Turner v. Hubbard Systems, Inc., No. 16-1387 (1st Cir. 2017)Annotate this Case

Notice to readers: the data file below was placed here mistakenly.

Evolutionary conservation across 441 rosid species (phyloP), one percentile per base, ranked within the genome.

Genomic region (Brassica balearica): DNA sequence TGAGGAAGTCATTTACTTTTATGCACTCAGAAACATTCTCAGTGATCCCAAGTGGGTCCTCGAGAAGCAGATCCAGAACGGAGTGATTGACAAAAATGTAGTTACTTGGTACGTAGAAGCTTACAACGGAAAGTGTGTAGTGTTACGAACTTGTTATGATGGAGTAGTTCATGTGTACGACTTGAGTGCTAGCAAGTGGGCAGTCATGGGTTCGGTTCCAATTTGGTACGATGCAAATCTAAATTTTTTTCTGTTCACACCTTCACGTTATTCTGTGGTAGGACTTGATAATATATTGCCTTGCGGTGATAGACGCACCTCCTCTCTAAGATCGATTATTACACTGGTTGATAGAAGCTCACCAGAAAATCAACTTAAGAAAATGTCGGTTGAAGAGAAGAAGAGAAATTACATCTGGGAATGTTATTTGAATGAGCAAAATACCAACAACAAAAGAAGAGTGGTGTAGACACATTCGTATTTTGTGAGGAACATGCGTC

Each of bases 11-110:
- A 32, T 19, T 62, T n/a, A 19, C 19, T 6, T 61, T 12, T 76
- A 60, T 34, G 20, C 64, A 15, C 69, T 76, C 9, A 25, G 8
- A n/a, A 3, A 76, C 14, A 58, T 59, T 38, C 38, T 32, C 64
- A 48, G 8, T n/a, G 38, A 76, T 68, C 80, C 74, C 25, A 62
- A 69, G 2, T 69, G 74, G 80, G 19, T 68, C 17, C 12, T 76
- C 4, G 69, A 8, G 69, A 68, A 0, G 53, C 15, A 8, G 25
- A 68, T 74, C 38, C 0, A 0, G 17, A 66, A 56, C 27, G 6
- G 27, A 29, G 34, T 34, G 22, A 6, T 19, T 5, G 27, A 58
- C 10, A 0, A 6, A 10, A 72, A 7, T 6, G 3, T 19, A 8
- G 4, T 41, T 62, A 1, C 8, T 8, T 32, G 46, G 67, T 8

Hubbard Systems, Inc. (HSI) was in the business of developing, marketing, and selling a debt collection software program titled “Collection Partner.” In 1992, Gregory Turner entered into a rent-to-own agreement with HSI in which he was granted a temporary rental license for the use of Collection Partner. Turner made the final installment payment in 1996, after which Turner owned a permanent license to the software. In April 2011, HSI sent Turner a new license key to reflect an update in the software. The license expired on May 31, 2011. On June 1, 2011, HSI sent Turner a new license key that permitted him uninterrupted access to the software. In 2012, Appellant brought suit, alleging that HSI violated the Computer Fraud and Abuse Act when it issued a license key that expired on May 31, 2011, despite the fact that he owned a permanent license to the Collection Partner software. The district court accepted and adopted the magistrate judge’s report and recommendation, denied Turner’s motion to strike, and granted summary judgment in favor of HSI. The First Circuit affirmed, holding that the district court did not err in granting HSI’s motion for summary judgment and denying Turner’s motion to strike.